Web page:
According to some people, The Adventure Zone is a direct and somewhat subversive response to the stressful and bad mainstream news Americans are inundated with daily. Some people think it’s a sign that nerdom is becoming the new cool. The truth is that the show is relatable to anyone. During the life of The Adventure Zone, the McElroys have undertaken major life changes. These emotional revelations have come across in the show itself, and it’s a key humanist element to its appeal.
“I had a baby and moved a couple times during the life of The Adventure Zone,” Justin said. “That was hugely impactful of how I thought about my character interacting with other people. But also, I myself was in a way more emotional place for four or five months (mostly due to lack of sleep and general baby stress), so I reacted to things in a more emotional way than I normally would have. I think, if you were to track it, you would see in those four months Magnus having some pretty big emotional revelations too.”
Griffin concurred: “I think the tone of the show has changed… It’s been this story about horrible, destructive forces and what people do to ban together and stay positive in the face of all that stuff. I definitely think all of our lives have changed and I think I struggle with anxiety a lot so it’s been important to me that we tell this story about people who are good to each other and just doing their best. That had always been the kind of story that I’ve wanted to tell, and I’ve found it helpful to work to tell that story during some of my shittier days.”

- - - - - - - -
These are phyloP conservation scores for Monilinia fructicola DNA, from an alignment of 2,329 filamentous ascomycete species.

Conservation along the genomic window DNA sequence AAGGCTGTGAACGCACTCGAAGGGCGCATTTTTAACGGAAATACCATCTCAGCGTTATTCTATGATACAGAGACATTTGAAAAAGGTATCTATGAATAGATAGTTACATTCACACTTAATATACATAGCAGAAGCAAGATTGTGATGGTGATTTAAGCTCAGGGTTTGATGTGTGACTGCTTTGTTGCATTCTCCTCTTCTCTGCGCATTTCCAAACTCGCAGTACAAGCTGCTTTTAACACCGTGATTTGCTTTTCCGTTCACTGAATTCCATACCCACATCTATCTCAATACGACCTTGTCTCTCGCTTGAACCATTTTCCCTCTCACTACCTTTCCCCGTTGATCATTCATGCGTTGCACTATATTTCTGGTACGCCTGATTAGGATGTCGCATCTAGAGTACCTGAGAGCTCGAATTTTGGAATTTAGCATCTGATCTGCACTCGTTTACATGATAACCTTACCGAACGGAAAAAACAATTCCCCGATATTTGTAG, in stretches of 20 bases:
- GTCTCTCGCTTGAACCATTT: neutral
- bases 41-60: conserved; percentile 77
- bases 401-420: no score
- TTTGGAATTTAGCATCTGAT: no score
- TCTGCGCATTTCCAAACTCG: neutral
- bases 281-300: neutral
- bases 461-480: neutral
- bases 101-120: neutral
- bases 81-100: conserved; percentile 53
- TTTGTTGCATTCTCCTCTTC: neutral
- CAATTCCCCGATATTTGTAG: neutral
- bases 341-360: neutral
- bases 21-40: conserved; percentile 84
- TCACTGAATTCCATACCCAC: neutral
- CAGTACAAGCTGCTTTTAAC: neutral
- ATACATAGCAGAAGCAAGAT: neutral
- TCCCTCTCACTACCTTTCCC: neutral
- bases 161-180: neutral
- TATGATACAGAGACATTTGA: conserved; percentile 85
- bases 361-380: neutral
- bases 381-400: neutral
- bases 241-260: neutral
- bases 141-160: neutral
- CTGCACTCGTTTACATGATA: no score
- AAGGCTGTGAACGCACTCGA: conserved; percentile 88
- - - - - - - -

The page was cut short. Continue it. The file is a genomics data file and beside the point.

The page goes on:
Another key to success for the McElroys is the inclusive nature of the fandom. Listeners could pay for a shoutout on the show: This often resulted in pronouncements of love, friendship, and general goofy weirdness. Listeners could also tweet with the hashtag #thezonecast to possibly be included in the show as an NPC. Small gestures like this made the listener feel like they were a part of the show, and they often were.
Above everything else, though, lies the fact that this is a damn good story. As dungeon master, narrator, storyboarder, scriptwriter, voice-over actor, DJ, and editor, Griffin is mostly to thank for that.